Real Inferno

Eric Grosse

Lucent Technologies, Bell Labs

Murray Hill NJ 07974 USA


Inferno is an operating system well suited to applications that need to be portable, graphical, and networked. This paper describes the fundamental floating point facilities of the system, including: tight rules on expression evaluation, binary/decimal conversion, exceptions and rounding, and the elementary function library.

Although the focus of Inferno is interactive media, its portability across hardware and operating platforms, its relative simplicity, and its strength in distributed computing make it attractive for advanced scientific computing as well. Since the appearance of a new operating system is a relatively uncommon event, this is a special opportunity for numerical analysts to voice their opinion about what fundamental facilities they need. The purpose of this short paper is to describe numerical aspects of the initial release of Inferno, and to invite comment before the tyranny of backward compatibility makes changes impossible.

An overview of Inferno is given by Dorward et. al. [Inferno], but for our immediate purposes it may suffice to say that Inferno plays the role of a traditional operating system (with compilers, process control, networking, graphics, and so on) but can run either on bare hardware or on top of another operating system like Windows95 or Unix. Programs for Inferno are written in the language Limbo and compiled to machine-independent object files for the Dis virtual machine, which is then implemented with runtime compilation for best performance. Files are accessible over networks using the Styx protocol; together with the presentation of most system resources as files and the manipulation of file namespaces, this permits integration of a collection of machines into a team. Limbo looks somewhat like a mixture of C and Pascal, augmented by modules (to cope with the namespace and dynamic loading needs of large programs) and by a channel facility for convenient (coarse-grain) parallel programing. Array references are bounds-checked and memory is garbage collected.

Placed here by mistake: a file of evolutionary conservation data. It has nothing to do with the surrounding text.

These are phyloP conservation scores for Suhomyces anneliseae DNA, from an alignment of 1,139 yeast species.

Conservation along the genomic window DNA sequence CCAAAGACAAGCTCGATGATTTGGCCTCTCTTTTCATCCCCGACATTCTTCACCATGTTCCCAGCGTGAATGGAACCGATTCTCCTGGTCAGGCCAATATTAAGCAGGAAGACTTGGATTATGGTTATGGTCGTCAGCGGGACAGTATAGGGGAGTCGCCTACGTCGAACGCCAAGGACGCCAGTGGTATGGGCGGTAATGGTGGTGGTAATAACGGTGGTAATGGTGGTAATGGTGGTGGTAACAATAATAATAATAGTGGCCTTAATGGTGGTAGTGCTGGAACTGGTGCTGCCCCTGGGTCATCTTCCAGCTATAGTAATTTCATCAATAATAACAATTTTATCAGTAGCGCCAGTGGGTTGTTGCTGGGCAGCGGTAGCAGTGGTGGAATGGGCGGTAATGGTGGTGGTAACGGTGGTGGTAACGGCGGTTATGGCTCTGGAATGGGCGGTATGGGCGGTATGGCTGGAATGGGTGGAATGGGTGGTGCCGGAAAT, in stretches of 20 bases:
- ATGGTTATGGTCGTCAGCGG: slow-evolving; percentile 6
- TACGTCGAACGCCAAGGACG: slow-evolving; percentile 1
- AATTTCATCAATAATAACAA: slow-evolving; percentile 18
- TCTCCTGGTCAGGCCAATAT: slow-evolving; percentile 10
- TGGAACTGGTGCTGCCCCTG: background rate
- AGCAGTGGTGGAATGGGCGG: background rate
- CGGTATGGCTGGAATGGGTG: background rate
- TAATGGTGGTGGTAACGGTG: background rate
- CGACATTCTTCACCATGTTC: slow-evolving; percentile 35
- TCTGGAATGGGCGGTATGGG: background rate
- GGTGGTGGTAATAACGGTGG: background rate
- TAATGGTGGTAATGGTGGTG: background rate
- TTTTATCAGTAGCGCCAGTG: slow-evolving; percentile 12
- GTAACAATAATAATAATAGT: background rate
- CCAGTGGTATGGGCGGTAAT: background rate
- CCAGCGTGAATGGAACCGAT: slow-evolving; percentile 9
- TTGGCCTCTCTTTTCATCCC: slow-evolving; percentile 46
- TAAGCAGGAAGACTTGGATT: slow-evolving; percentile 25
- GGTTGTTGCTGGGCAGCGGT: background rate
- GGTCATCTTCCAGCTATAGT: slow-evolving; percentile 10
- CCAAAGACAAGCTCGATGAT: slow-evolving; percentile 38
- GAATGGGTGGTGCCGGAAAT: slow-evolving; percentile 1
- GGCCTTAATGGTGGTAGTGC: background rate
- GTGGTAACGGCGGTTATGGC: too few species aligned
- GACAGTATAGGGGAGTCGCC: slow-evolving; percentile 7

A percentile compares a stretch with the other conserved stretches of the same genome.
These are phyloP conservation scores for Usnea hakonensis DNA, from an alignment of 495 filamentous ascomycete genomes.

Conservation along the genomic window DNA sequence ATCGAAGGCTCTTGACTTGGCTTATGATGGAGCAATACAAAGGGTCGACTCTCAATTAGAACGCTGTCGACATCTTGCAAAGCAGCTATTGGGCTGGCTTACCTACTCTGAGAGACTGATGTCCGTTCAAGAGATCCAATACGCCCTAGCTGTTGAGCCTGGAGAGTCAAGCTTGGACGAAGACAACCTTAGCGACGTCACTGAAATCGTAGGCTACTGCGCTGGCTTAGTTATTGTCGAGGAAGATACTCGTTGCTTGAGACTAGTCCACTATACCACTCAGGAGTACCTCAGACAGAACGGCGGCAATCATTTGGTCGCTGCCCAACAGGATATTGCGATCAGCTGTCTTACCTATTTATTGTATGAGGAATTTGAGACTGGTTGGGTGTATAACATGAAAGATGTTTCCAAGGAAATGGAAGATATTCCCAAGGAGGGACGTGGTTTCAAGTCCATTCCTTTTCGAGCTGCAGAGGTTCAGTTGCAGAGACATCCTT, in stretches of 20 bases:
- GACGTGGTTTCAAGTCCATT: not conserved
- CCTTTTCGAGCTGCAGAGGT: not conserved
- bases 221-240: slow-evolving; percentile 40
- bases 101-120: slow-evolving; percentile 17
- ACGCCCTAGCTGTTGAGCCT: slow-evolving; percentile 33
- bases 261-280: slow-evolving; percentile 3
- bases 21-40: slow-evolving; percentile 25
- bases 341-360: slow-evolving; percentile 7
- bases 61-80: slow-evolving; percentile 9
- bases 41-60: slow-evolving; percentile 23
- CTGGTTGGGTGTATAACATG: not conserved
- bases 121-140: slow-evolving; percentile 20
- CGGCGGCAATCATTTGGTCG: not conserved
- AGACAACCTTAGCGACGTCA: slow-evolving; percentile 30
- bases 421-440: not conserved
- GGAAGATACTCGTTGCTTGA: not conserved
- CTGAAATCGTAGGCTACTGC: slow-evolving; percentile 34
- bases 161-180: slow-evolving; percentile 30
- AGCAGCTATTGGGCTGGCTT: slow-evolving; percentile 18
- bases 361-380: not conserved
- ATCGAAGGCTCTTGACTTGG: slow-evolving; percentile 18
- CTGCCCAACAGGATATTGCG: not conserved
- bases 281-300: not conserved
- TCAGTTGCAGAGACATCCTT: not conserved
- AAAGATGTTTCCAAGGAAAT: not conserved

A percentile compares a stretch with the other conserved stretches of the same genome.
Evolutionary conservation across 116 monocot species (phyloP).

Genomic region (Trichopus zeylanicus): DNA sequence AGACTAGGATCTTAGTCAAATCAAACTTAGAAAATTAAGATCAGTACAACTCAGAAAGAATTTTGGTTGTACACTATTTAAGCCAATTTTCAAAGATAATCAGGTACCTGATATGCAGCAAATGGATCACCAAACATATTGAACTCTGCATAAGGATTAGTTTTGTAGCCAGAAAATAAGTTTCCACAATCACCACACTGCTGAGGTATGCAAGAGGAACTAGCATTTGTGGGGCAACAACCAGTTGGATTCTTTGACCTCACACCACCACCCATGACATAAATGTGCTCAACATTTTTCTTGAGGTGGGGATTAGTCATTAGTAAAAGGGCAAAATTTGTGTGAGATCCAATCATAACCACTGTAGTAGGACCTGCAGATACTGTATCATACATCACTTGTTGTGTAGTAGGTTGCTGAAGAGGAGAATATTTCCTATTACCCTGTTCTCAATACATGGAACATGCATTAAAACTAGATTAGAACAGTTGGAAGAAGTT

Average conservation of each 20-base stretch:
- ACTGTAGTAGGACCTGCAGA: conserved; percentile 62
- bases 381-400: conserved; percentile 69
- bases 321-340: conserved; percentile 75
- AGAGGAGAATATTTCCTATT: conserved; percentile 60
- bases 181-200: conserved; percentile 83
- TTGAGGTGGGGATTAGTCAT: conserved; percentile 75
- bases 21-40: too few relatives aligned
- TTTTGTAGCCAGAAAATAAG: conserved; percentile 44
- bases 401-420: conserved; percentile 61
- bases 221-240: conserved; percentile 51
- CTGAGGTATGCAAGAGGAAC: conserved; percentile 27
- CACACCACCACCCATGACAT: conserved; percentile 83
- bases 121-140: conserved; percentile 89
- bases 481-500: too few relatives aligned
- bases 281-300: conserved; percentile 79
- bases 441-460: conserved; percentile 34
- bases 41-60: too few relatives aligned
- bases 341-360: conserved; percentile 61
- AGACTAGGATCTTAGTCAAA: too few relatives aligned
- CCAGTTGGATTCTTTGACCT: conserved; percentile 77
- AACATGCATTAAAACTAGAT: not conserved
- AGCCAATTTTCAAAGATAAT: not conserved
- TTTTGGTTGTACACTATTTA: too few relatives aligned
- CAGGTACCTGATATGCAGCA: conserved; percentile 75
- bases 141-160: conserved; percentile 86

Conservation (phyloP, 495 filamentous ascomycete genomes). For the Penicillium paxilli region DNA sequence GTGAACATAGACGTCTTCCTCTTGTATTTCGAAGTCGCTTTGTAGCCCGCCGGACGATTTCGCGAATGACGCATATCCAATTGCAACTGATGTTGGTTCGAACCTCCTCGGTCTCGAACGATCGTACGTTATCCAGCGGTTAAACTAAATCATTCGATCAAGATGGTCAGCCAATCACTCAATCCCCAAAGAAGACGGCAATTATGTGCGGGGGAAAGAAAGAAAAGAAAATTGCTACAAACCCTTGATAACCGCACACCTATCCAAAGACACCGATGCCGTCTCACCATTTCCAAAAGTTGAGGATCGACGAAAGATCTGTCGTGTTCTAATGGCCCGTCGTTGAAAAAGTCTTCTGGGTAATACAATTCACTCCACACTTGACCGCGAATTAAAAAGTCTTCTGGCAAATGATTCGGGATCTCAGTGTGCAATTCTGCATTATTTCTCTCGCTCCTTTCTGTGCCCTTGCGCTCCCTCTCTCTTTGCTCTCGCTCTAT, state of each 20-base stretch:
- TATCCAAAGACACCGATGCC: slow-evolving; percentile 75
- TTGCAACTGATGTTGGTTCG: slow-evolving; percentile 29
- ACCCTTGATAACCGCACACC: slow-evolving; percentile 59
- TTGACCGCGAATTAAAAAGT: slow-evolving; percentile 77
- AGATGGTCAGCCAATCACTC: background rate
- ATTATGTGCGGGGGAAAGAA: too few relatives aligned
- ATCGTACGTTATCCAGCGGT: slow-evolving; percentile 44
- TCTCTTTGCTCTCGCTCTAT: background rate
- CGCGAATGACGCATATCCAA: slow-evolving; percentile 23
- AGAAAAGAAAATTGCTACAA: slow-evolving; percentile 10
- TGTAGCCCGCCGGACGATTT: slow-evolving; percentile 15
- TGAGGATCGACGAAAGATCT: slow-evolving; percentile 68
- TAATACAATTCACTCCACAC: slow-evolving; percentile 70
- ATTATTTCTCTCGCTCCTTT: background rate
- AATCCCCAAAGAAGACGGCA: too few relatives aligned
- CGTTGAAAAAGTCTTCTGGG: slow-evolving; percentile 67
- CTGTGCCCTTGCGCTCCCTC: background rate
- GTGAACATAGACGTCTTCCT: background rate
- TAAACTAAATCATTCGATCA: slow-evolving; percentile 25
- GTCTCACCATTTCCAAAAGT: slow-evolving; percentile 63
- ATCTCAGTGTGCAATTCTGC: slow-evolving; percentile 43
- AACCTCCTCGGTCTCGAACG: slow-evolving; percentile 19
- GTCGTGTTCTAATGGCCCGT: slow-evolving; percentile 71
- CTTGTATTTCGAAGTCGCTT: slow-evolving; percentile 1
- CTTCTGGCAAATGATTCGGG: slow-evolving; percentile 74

The rest of this paper covers the fundamental floating point environment provided by the Limbo compiler and math module, the ‘‘elementary functions,’’ and finally some comments on why particular definitions were chosen or why certain facilities were included or excluded. This discussion assumes the reader is familiar with scientific computing in general and the IEEE floating point standard in particular.

1. Floating point

In Limbo, arithmetic on literal and named constants is evaluated at compile time with all exceptions ignored. Arithmetic on variables is left by the compiler to runtime, even if data path analysis shows the value to be a compile time constant. This implies that tools generating Limbo source must do their own simplification, and not expect the compiler to change $x/x$ into $1$, or $-(y-x)$ into $x-y$, or even $x-0$ into $x$. Negation $-x$ changes the sign of $x$; note that this not the same as $0-x$ if $x=0$.